- Sound Masking: The Basics
- You can't operate your business in a space that is as quiet as a library or as noisy as a restaurant.
- You must add a little sound to get the right "signal to sound" ratio.
- You know what happens when you're in a library and you move your chair or tap your pen
- The same is true in our daily workplaces: we're surrounded by too many sounds within buildings designed to be quiet. That, in a nutshell, is why most offices are so noisy. For the full technical explanation, click on the How It Works tab above.
It's easy to understand why building materials like sound-absorbing wall panels are needed. What's harder to grasp is why adding sound back into an environment gives you control of sound levels overall. By virtue of this control, you improve the functioning acoustics of a space so your employees can speak without having their conversations understood by others (speech privacy); can better concentrate without distraction (greater productivity); and more.
- How Sound Travels
- To understand sound masking, it helps to know how sound (a form of energy) travels, and the ABCs of controlling sound.
- In sum: It's impossible to absorb or block all the sound around us because some will diffract over and around partitions or travel through penetrations in walls or ceilings. Thus, sound that isn't absorbed or blocked must be covered (or masked). And it can't be masked by just any sound — it must be masked by an electronically engineered masking system that meets certain performance criteria, including the preferred criteria for speech privacy.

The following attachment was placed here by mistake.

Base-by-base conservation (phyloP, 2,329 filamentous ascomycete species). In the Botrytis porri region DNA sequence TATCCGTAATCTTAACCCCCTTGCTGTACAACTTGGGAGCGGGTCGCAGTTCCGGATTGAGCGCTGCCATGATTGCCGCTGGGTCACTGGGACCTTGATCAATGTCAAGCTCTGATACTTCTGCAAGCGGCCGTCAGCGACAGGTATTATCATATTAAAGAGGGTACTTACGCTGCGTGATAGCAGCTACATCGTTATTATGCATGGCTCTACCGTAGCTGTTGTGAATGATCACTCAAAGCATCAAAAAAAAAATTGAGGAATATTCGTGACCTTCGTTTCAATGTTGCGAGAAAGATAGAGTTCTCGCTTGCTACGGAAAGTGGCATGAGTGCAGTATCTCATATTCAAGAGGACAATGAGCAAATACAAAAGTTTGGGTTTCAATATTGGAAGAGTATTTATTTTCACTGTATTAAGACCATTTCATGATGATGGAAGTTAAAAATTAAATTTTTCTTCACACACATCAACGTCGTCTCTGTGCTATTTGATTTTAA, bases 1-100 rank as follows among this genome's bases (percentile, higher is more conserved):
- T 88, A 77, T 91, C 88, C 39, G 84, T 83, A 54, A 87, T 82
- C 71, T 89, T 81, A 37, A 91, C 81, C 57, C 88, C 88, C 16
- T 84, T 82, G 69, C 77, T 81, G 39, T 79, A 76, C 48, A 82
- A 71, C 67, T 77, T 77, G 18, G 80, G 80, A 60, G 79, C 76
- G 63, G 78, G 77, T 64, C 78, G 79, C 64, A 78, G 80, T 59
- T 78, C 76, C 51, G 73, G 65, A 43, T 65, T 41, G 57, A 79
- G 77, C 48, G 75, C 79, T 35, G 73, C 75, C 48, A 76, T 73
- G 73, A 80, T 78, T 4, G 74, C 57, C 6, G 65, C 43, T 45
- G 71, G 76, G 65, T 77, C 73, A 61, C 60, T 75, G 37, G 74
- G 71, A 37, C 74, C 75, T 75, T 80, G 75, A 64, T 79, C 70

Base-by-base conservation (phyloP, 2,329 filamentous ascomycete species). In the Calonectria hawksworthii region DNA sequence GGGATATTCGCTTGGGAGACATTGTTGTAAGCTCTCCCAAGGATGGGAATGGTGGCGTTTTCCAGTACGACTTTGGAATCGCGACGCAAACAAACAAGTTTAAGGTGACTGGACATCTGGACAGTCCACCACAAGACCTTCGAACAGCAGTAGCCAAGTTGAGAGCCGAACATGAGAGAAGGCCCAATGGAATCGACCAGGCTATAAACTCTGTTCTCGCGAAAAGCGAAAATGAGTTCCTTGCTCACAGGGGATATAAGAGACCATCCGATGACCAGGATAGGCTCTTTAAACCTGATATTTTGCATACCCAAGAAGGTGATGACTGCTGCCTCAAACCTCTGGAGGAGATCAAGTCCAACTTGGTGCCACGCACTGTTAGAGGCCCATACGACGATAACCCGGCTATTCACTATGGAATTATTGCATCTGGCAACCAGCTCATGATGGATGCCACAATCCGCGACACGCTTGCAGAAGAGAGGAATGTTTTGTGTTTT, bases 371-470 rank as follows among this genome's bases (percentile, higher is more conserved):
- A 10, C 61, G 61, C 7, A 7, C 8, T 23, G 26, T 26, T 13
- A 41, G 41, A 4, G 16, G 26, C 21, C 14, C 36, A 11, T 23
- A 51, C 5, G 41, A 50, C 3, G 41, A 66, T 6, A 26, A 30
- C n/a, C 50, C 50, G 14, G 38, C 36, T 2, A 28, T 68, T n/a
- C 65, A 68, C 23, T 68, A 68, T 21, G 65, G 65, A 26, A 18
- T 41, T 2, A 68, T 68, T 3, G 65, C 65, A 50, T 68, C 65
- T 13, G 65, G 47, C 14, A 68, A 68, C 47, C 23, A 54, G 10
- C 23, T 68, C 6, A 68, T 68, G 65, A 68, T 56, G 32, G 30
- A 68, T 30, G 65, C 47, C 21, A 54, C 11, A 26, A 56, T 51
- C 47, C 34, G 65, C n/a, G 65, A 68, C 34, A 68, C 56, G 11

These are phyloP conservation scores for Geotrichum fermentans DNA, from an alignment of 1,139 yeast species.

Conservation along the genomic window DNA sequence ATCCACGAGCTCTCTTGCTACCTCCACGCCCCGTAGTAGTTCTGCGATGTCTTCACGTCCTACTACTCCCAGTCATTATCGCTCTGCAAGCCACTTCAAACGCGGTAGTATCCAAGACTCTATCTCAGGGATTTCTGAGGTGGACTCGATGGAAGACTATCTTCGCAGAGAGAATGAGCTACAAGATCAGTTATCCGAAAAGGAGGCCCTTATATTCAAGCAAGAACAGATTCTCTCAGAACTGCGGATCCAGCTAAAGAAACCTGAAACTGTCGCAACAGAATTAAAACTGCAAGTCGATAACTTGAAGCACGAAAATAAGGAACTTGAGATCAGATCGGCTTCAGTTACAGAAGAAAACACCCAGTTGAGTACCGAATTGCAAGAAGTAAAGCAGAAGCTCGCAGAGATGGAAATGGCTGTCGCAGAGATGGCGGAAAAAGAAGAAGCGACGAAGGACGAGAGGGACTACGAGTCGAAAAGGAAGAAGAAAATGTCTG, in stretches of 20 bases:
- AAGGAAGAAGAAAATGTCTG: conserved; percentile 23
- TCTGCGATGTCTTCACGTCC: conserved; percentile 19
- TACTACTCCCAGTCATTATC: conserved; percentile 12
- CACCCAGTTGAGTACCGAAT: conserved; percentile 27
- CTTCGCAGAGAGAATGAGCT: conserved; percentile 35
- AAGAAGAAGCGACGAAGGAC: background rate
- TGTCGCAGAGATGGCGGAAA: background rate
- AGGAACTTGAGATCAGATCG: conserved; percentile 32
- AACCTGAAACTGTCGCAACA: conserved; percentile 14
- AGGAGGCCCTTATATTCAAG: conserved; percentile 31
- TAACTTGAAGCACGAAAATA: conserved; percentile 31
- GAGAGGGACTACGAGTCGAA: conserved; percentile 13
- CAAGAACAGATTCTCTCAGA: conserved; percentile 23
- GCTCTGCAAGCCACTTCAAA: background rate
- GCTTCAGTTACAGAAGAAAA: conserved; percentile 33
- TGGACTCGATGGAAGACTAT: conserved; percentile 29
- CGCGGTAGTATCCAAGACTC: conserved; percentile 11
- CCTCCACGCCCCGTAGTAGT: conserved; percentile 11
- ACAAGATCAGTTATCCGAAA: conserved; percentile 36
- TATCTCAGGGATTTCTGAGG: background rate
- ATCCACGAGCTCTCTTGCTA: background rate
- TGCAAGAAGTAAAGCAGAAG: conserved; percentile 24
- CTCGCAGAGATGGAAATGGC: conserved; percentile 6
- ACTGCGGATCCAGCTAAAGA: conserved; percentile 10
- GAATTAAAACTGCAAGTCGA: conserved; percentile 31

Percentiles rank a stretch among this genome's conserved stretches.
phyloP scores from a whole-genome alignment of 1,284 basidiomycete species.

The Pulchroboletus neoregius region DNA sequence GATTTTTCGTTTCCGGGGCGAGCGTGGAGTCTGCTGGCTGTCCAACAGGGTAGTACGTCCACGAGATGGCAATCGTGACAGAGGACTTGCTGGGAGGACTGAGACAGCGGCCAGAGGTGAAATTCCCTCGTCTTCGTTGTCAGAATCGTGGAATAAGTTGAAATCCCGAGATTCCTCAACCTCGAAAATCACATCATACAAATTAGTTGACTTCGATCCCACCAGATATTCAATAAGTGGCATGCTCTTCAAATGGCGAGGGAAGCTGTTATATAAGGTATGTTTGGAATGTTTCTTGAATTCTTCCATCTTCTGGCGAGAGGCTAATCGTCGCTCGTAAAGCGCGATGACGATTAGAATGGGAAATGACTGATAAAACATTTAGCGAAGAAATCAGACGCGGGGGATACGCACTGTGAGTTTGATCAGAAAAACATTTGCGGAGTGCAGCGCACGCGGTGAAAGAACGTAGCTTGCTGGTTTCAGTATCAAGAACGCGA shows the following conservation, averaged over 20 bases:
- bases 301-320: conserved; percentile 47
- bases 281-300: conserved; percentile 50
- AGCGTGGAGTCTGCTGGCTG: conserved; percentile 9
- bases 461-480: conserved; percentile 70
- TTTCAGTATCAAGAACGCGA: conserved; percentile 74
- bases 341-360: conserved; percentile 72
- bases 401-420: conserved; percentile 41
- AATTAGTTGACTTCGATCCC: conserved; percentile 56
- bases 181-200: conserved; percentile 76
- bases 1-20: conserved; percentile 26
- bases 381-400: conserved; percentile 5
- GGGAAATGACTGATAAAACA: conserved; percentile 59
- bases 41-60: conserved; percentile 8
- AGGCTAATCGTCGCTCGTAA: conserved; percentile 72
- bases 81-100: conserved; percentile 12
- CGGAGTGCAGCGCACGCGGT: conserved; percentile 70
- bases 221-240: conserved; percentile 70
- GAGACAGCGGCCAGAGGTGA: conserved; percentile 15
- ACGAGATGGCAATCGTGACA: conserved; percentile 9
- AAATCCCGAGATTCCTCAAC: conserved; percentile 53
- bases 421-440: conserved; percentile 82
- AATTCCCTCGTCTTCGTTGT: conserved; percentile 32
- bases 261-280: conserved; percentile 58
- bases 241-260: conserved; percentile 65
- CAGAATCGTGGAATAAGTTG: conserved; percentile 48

- Sounds Like...
- Sound masking should NOT be noisy or intrusive in any way (unfortunately some of our competitor's systems can be noisy and intrusive).
- Sound masking does NOT make work areas "louder." It actually makes them more private and comfortable.
- Sound masking systems are NOT the same as "white noise."
Masking systems DO produce a sound — and that sound should be barely perceptible. It should be non-directional and harmoniously uniform throughout a given space.
The random, ambient sound from a masking system gently overrides the sound of both incoming speech and other distracting noises, making the work environment more private and comfortable.
Most masking systems have a sound source, an amplifier, an equalizer, and speakers to carry the sound. In Lencore's Spectra™ masking systems, a microprocessor-controlled, digital broadband sound (called E-Sound™) is produced. This sound spectrum is custom-tuned and then amplified through individual speakers installed above the dropped ceiling. The Spectra™ speakers are directed upward so that the E-Sound™ filters evenly down to the space below (similarly to the way ambient lighting works), gently raising the background sound level. This method disperses the masking sound without phasing or creating hot or cold spots (see How It Works at the tab above for more details).